If you want to firm up your body, head to the gym. If you want to exercise your brain, listen to music.
There are few things that stimulate the brain the way music does. If you want to keep your brain engaged throughout the aging process, listening to or playing music is a great tool. It provides a total brain workout.
Research has shown that listening to music can reduce anxiety, blood pressure, and pain as well as improve sleep quality, mood, and mental alertness. It is intrinsic to all cultures and can have surprising benefits not only for learning language, improving memory and focusing attention, but also for physical coordination and development.
The research is abundant as to the healing power of music. A recent study from Emory University School of Medicine confirms that dementia and Alzheimer’s patients can recall memories and emotions and have enhanced mental performance after singing classic hits and show tunes. A similar study from Northwestern University states that “music training and involvement has biological impact on the aging process.”
Oliver Sacks, author of Musicophilia, speaking to the U.S. Senate’s Special Committee on Aging stated, “Though the nervous system is sometimes compared to a computer, I think it is much more like an orchestra or symphony. I think we are musical through and through, from the lowest levels of rhythm in our nerve cells to the highest levels. There is a vast range of neurological disorders in which this inner music is impaired, and all of these can be transformed by the healing power of music.”
The soundtracks of our lives resonate even more deeply because of the feelings attached to certain music.
Those songs are tied to strong emotional moments and experiences. And they’re not just stored in one area of the brain. When we hear those old, meaningful tunes, even half a century later, they stimulate multiple areas and networks of the brain – including areas that are relatively unharmed by a disease like dementia – and those long-ago memories resurface. That’s why a person with memory impairment may not recall their daughter’s name but may remember all the lyrics to her favorite lullaby.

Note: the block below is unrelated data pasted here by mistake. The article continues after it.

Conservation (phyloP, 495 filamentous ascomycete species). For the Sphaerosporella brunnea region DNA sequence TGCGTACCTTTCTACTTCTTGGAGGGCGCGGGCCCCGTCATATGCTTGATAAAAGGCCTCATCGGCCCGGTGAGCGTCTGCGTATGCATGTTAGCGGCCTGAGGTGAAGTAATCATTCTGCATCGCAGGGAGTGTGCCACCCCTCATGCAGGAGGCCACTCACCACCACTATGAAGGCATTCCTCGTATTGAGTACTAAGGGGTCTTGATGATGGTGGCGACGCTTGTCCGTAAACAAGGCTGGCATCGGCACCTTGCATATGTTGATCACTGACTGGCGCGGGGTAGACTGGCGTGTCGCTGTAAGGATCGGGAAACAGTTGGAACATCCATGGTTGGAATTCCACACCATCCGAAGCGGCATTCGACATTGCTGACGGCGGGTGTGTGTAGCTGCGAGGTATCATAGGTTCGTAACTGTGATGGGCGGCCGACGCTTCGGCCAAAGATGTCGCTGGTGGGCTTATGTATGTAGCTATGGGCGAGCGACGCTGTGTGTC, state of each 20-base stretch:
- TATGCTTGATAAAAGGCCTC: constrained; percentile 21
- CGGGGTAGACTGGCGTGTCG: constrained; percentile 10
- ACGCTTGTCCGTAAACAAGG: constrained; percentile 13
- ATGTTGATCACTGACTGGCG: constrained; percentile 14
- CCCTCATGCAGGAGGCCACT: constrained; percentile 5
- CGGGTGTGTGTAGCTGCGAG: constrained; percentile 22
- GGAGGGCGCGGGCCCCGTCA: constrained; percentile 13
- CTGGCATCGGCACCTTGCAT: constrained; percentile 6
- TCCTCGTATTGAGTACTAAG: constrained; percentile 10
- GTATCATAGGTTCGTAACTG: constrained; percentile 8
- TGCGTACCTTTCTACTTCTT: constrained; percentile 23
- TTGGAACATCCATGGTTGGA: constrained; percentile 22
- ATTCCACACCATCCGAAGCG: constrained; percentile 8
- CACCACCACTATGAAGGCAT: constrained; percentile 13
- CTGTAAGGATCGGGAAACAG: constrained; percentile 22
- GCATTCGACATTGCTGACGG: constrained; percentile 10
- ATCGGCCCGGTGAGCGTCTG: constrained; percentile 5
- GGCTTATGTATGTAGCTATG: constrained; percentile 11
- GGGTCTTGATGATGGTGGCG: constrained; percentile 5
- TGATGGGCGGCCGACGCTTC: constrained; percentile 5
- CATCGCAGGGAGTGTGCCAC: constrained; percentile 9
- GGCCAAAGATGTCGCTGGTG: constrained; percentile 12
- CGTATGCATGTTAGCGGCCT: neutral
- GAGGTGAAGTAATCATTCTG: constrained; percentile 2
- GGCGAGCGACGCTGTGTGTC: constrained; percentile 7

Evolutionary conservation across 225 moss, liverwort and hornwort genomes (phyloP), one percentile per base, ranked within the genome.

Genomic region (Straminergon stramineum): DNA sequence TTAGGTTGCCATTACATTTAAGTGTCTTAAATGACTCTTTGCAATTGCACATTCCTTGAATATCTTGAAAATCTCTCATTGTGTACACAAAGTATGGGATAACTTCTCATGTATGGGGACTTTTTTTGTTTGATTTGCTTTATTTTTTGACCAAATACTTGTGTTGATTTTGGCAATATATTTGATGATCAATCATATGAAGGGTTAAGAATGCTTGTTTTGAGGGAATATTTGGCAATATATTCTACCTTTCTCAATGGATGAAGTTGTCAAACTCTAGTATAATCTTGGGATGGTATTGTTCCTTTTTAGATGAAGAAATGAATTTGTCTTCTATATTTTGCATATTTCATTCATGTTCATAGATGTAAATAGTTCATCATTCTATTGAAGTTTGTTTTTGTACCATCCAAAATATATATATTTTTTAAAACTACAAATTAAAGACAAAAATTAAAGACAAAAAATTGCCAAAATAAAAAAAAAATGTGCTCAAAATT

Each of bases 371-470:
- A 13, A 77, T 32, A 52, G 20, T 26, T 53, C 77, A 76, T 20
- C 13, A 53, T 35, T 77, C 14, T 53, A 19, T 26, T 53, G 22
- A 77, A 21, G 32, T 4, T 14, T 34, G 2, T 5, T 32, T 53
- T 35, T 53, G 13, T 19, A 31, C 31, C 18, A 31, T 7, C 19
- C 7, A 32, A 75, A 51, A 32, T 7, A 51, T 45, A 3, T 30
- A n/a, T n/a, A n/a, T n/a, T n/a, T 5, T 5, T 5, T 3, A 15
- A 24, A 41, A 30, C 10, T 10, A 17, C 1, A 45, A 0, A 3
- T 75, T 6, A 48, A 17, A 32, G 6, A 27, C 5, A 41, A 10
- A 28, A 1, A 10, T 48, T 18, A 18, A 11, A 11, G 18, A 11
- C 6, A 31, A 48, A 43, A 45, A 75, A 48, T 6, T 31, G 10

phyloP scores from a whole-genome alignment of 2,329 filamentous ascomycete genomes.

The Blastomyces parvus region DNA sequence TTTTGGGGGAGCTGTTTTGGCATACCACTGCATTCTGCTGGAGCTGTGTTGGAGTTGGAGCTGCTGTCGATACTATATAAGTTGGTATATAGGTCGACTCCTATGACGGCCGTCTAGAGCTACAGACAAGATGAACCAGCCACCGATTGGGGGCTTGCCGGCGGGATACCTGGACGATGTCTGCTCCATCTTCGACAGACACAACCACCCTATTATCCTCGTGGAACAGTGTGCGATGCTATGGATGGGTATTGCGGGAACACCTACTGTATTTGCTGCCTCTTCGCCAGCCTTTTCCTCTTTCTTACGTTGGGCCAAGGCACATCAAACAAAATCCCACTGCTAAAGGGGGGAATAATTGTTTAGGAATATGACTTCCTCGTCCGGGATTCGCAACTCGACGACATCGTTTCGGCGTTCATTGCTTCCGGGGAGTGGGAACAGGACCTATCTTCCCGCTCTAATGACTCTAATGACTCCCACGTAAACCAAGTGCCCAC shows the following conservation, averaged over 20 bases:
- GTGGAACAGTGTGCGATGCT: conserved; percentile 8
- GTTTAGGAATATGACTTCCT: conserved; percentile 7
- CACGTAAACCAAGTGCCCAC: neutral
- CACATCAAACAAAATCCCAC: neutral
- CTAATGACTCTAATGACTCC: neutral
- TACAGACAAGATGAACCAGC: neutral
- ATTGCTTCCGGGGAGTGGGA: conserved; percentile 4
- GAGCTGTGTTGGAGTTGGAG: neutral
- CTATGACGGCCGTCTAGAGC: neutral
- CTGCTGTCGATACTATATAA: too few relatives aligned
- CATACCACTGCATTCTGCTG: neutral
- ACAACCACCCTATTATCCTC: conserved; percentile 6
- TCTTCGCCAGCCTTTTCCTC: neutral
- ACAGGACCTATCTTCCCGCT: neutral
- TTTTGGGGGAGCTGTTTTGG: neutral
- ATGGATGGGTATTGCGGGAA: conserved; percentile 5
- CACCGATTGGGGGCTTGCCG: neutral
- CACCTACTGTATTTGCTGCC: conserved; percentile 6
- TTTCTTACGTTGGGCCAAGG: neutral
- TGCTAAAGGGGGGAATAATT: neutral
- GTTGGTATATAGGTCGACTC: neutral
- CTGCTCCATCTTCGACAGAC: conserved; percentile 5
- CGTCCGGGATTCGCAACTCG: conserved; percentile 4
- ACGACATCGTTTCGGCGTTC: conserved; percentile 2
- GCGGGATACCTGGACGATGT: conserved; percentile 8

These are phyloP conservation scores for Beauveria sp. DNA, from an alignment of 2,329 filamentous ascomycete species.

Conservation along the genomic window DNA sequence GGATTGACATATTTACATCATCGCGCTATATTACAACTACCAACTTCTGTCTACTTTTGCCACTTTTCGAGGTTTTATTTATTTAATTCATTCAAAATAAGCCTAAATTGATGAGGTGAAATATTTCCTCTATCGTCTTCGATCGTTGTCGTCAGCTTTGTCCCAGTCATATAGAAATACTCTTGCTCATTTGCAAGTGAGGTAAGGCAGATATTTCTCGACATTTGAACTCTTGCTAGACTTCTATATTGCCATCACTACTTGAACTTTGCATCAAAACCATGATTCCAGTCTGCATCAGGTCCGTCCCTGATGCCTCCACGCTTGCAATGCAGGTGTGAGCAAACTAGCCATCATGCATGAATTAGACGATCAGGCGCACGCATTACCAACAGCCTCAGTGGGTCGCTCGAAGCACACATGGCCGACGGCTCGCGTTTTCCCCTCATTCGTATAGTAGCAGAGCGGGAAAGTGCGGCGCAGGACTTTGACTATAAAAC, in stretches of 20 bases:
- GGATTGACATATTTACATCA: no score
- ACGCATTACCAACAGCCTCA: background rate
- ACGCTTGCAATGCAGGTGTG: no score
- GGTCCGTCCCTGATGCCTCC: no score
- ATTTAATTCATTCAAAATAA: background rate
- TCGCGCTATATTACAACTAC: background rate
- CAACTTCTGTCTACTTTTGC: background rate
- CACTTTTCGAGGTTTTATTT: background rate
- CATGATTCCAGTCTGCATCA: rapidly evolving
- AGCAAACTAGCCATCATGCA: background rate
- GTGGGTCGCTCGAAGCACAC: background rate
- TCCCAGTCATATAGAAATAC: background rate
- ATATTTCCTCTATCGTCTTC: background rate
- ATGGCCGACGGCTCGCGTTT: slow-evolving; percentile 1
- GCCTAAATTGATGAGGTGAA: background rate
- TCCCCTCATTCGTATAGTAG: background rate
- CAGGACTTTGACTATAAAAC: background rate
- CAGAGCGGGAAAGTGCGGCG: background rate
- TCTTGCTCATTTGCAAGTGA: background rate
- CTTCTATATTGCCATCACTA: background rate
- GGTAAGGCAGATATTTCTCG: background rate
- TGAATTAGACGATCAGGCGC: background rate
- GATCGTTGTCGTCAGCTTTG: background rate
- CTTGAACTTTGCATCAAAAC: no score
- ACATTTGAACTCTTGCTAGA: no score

It’s no surprise that Clark provides musical opportunities for all our residents. From residents gathering around a piano and singing hymns, to concerts, programs, gatherings and most especially Music Therapy, musical experiences are abundant on the campuses.
An integral part of the lives of memory care residents, Clark’s Music Therapy programs are not simply fun activities, but rather medicine for the mind. Residents participate in group activities and also have individualized one-on-one sessions. Music in Nature, is an off-site program for small groups of memory care residents that provide personalized sessions in a natural environment. Funding to initiate the program was provided by a generous grant from the Towsley Foundation.
Clark is committed to improving and growing our Music Therapy programming. We hope you will be inspired and consider making a gift to Music Therapy.